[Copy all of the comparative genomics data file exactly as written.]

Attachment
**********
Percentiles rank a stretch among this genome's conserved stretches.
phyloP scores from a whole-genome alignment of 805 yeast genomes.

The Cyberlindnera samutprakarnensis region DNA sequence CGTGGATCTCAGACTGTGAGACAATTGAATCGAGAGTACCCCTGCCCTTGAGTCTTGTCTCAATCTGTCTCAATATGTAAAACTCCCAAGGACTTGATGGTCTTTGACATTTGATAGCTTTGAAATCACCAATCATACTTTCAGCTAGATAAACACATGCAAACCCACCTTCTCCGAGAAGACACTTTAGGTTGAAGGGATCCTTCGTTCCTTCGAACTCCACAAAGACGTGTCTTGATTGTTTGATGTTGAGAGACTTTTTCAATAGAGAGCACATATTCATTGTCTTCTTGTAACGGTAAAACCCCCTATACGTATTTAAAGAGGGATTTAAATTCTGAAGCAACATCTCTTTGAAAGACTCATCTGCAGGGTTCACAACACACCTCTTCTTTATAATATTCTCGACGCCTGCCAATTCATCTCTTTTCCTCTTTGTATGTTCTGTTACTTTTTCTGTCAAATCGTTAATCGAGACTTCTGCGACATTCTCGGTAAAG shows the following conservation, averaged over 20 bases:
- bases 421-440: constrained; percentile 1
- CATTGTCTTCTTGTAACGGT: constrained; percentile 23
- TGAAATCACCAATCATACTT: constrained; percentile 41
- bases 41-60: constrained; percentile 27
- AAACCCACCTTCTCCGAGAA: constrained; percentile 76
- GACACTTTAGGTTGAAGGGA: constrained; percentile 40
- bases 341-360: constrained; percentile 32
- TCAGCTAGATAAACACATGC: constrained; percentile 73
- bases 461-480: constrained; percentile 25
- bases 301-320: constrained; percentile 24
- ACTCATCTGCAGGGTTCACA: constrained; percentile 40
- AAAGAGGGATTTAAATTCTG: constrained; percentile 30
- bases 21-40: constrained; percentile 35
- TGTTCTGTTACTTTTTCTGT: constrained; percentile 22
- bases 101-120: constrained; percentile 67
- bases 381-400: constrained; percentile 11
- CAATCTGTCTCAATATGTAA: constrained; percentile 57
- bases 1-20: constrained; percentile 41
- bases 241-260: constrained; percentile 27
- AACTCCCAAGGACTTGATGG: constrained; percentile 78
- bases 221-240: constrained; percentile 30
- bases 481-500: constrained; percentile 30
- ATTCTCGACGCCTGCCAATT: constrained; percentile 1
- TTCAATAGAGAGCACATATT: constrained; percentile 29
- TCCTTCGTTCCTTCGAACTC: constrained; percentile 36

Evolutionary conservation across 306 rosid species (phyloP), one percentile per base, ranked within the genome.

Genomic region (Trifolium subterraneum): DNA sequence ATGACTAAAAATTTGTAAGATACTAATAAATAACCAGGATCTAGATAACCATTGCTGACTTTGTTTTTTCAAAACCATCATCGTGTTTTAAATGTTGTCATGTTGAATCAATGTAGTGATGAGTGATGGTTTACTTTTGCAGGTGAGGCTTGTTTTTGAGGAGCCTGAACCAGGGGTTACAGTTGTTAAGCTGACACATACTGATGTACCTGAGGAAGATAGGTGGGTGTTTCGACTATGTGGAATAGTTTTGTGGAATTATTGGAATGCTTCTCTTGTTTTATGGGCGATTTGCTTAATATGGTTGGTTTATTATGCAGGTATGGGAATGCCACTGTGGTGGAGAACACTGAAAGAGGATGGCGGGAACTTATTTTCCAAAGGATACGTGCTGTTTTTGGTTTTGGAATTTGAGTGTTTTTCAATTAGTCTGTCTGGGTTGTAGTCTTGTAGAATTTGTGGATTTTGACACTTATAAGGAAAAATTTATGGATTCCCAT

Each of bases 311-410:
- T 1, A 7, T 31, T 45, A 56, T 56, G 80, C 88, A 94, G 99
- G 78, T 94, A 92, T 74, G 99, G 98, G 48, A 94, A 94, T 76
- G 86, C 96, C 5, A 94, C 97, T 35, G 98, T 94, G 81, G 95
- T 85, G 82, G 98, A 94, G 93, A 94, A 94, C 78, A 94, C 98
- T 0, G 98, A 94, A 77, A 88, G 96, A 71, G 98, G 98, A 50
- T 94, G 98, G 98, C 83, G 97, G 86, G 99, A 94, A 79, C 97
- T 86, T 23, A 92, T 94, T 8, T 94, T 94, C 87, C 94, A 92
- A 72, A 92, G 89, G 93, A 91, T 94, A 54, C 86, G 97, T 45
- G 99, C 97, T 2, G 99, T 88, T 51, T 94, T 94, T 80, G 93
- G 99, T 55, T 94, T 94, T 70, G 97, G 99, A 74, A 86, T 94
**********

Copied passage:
Percentiles rank a stretch among this genome's conserved stretches.
phyloP scores from a whole-genome alignment of 805 yeast genomes.

The Cyberlindnera samutprakarnensis region DNA sequence CGTGGATCTCAGACTGTGAGACAATTGAATCGAGAGTACCCCTGCCCTTGAGTCTTGTCTCAATCTGTCTCAATATGTAAAACTCCCAAGGACTTGATGGTCTTTGACATTTGATAGCTTTGAAATCACCAATCATACTTTCAGCTAGATAAACACATGCAAACCCACCTTCTCCGAGAAGACACTTTAGGTTGAAGGGATCCTTCGTTCCTTCGAACTCCACAAAGACGTGTCTTGATTGTTTGATGTTGAGAGACTTTTTCAATAGAGAGCACATATTCATTGTCTTCTTGTAACGGTAAAACCCCCTATACGTATTTAAAGAGGGATTTAAATTCTGAAGCAACATCTCTTTGAAAGACTCATCTGCAGGGTTCACAACACACCTCTTCTTTATAATATTCTCGACGCCTGCCAATTCATCTCTTTTCCTCTTTGTATGTTCTGTTACTTTTTCTGTCAAATCGTTAATCGAGACTTCTGCGACATTCTCGGTAAAG shows the following conservation, averaged over 20 bases:
- bases 421-440: constrained; percentile 1
- CATTGTCTTCTTGTAACGGT: constrained; percentile 23
- TGAAATCACCAATCATACTT: constrained; percentile 41
- bases 41-60: constrained; percentile 27
- AAACCCACCTTCTCCGAGAA: constrained; percentile 76
- GACACTTTAGGTTGAAGGGA: constrained; percentile 40
- bases 341-360: constrained; percentile 32
- TCAGCTAGATAAACACATGC: constrained; percentile 73
- bases 461-480: constrained; percentile 25
- bases 301-320: constrained; percentile 24
- ACTCATCTGCAGGGTTCACA: constrained; percentile 40
- AAAGAGGGATTTAAATTCTG: constrained; percentile 30
- bases 21-40: constrained; percentile 35
- TGTTCTGTTACTTTTTCTGT: constrained; percentile 22
- bases 101-120: constrained; percentile 67
- bases 381-400: constrained; percentile 11
- CAATCTGTCTCAATATGTAA: constrained; percentile 57
- bases 1-20: constrained; percentile 41
- bases 241-260: constrained; percentile 27
- AACTCCCAAGGACTTGATGG: constrained; percentile 78
- bases 221-240: constrained; percentile 30
- bases 481-500: constrained; percentile 30
- ATTCTCGACGCCTGCCAATT: constrained; percentile 1
- TTCAATAGAGAGCACATATT: constrained; percentile 29
- TCCTTCGTTCCTTCGAACTC: constrained; percentile 36

Evolutionary conservation across 306 rosid species (phyloP), one percentile per base, ranked within the genome.

Genomic region (Trifolium subterraneum): DNA sequence ATGACTAAAAATTTGTAAGATACTAATAAATAACCAGGATCTAGATAACCATTGCTGACTTTGTTTTTTCAAAACCATCATCGTGTTTTAAATGTTGTCATGTTGAATCAATGTAGTGATGAGTGATGGTTTACTTTTGCAGGTGAGGCTTGTTTTTGAGGAGCCTGAACCAGGGGTTACAGTTGTTAAGCTGACACATACTGATGTACCTGAGGAAGATAGGTGGGTGTTTCGACTATGTGGAATAGTTTTGTGGAATTATTGGAATGCTTCTCTTGTTTTATGGGCGATTTGCTTAATATGGTTGGTTTATTATGCAGGTATGGGAATGCCACTGTGGTGGAGAACACTGAAAGAGGATGGCGGGAACTTATTTTCCAAAGGATACGTGCTGTTTTTGGTTTTGGAATTTGAGTGTTTTTCAATTAGTCTGTCTGGGTTGTAGTCTTGTAGAATTTGTGGATTTTGACACTTATAAGGAAAAATTTATGGATTCCCAT

Each of bases 311-410:
- T 1, A 7, T 31, T 45, A 56, T 56, G 80, C 88, A 94, G 99
- G 78, T 94, A 92, T 74, G 99, G 98, G 48, A 94, A 94, T 76
- G 86, C 96, C 5, A 94, C 97, T 35, G 98, T 94, G 81, G 95
- T 85, G 82, G 98, A 94, G 93, A 94, A 94, C 78, A 94, C 98
- T 0, G 98, A 94, A 77, A 88, G 96, A 71, G 98, G 98, A 50
- T 94, G 98, G 98, C 83, G 97, G 86, G 99, A 94, A 79, C 97
- T 86, T 23, A 92, T 94, T 8, T 94, T 94, C 87, C 94, A 92
- A 72, A 92, G 89, G 93, A 91, T 94, A 54, C 86, G 97, T 45
- G 99, C 97, T 2, G 99, T 88, T 51, T 94, T 94, T 80, G 93
- G 99, T 55, T 94, T 94, T 70, G 97, G 99, A 74, A 86, T 94